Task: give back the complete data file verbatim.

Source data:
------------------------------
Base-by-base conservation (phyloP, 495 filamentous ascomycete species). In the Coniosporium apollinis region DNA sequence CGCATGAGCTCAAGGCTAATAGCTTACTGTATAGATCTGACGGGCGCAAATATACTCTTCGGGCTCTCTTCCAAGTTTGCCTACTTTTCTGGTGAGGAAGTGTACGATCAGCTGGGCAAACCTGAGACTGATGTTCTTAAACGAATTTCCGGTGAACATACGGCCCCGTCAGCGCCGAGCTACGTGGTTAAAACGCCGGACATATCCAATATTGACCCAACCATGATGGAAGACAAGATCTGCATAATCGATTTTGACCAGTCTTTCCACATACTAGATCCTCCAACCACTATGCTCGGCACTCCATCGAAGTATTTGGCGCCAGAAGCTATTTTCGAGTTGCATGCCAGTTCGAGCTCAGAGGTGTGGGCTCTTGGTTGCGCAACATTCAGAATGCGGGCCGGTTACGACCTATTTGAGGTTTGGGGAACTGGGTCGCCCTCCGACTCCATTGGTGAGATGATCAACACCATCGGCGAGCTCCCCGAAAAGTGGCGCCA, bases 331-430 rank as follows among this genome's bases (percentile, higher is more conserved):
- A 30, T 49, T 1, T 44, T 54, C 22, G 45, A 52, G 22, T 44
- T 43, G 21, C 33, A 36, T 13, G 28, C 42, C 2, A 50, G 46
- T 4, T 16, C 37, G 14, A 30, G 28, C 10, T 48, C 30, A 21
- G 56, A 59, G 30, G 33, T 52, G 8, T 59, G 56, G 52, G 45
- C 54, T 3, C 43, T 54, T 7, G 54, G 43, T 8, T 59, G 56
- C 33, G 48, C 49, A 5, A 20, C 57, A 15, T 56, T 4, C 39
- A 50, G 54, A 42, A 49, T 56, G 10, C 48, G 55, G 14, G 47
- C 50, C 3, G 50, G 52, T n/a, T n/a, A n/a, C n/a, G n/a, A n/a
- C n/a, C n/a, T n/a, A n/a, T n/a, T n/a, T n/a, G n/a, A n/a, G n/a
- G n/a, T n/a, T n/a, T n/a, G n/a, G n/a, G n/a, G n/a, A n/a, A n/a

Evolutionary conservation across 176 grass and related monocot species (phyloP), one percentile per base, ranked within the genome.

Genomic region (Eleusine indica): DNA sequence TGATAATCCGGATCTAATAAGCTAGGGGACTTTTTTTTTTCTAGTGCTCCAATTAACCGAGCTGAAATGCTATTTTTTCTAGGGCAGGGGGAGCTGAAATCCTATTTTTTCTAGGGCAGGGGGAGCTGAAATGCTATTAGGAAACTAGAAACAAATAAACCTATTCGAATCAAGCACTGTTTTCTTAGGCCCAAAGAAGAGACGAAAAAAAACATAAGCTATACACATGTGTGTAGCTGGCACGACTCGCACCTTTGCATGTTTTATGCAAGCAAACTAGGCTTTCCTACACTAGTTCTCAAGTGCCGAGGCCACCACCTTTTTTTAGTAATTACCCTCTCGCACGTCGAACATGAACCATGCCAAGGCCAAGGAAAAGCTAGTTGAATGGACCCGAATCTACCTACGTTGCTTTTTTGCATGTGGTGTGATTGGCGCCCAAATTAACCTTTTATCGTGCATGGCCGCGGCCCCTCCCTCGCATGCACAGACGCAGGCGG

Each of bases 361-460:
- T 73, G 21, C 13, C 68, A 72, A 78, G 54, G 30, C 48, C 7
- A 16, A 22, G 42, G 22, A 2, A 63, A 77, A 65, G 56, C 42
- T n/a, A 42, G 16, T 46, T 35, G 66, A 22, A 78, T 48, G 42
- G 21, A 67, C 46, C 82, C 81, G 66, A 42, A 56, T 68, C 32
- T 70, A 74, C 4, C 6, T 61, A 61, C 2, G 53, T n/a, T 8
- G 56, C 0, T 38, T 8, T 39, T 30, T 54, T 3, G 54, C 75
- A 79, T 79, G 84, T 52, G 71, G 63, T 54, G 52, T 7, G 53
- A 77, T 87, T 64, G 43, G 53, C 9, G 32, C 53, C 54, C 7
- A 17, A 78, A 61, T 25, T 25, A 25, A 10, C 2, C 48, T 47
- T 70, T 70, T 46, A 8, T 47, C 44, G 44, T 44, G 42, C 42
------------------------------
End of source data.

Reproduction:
Base-by-base conservation (phyloP, 495 filamentous ascomycete species). In the Coniosporium apollinis region DNA sequence CGCATGAGCTCAAGGCTAATAGCTTACTGTATAGATCTGACGGGCGCAAATATACTCTTCGGGCTCTCTTCCAAGTTTGCCTACTTTTCTGGTGAGGAAGTGTACGATCAGCTGGGCAAACCTGAGACTGATGTTCTTAAACGAATTTCCGGTGAACATACGGCCCCGTCAGCGCCGAGCTACGTGGTTAAAACGCCGGACATATCCAATATTGACCCAACCATGATGGAAGACAAGATCTGCATAATCGATTTTGACCAGTCTTTCCACATACTAGATCCTCCAACCACTATGCTCGGCACTCCATCGAAGTATTTGGCGCCAGAAGCTATTTTCGAGTTGCATGCCAGTTCGAGCTCAGAGGTGTGGGCTCTTGGTTGCGCAACATTCAGAATGCGGGCCGGTTACGACCTATTTGAGGTTTGGGGAACTGGGTCGCCCTCCGACTCCATTGGTGAGATGATCAACACCATCGGCGAGCTCCCCGAAAAGTGGCGCCA, bases 331-430 rank as follows among this genome's bases (percentile, higher is more conserved):
- A 30, T 49, T 1, T 44, T 54, C 22, G 45, A 52, G 22, T 44
- T 43, G 21, C 33, A 36, T 13, G 28, C 42, C 2, A 50, G 46
- T 4, T 16, C 37, G 14, A 30, G 28, C 10, T 48, C 30, A 21
- G 56, A 59, G 30, G 33, T 52, G 8, T 59, G 56, G 52, G 45
- C 54, T 3, C 43, T 54, T 7, G 54, G 43, T 8, T 59, G 56
- C 33, G 48, C 49, A 5, A 20, C 57, A 15, T 56, T 4, C 39
- A 50, G 54, A 42, A 49, T 56, G 10, C 48, G 55, G 14, G 47
- C 50, C 3, G 50, G 52, T n/a, T n/a, A n/a, C n/a, G n/a, A n/a
- C n/a, C n/a, T n/a, A n/a, T n/a, T n/a, T n/a, G n/a, A n/a, G n/a
- G n/a, T n/a, T n/a, T n/a, G n/a, G n/a, G n/a, G n/a, A n/a, A n/a

Evolutionary conservation across 176 grass and related monocot species (phyloP), one percentile per base, ranked within the genome.

Genomic region (Eleusine indica): DNA sequence TGATAATCCGGATCTAATAAGCTAGGGGACTTTTTTTTTTCTAGTGCTCCAATTAACCGAGCTGAAATGCTATTTTTTCTAGGGCAGGGGGAGCTGAAATCCTATTTTTTCTAGGGCAGGGGGAGCTGAAATGCTATTAGGAAACTAGAAACAAATAAACCTATTCGAATCAAGCACTGTTTTCTTAGGCCCAAAGAAGAGACGAAAAAAAACATAAGCTATACACATGTGTGTAGCTGGCACGACTCGCACCTTTGCATGTTTTATGCAAGCAAACTAGGCTTTCCTACACTAGTTCTCAAGTGCCGAGGCCACCACCTTTTTTTAGTAATTACCCTCTCGCACGTCGAACATGAACCATGCCAAGGCCAAGGAAAAGCTAGTTGAATGGACCCGAATCTACCTACGTTGCTTTTTTGCATGTGGTGTGATTGGCGCCCAAATTAACCTTTTATCGTGCATGGCCGCGGCCCCTCCCTCGCATGCACAGACGCAGGCGG

Each of bases 361-460:
- T 73, G 21, C 13, C 68, A 72, A 78, G 54, G 30, C 48, C 7
- A 16, A 22, G 42, G 22, A 2, A 63, A 77, A 65, G 56, C 42
- T n/a, A 42, G 16, T 46, T 35, G 66, A 22, A 78, T 48, G 42
- G 21, A 67, C 46, C 82, C 81, G 66, A 42, A 56, T 68, C 32
- T 70, A 74, C 4, C 6, T 61, A 61, C 2, G 53, T n/a, T 8
- G 56, C 0, T 38, T 8, T 39, T 30, T 54, T 3, G 54, C 75
- A 79, T 79, G 84, T 52, G 71, G 63, T 54, G 52, T 7, G 53
- A 77, T 87, T 64, G 43, G 53, C 9, G 32, C 53, C 54, C 7
- A 17, A 78, A 61, T 25, T 25, A 25, A 10, C 2, C 48, T 47
- T 70, T 70, T 46, A 8, T 47, C 44, G 44, T 44, G 42, C 42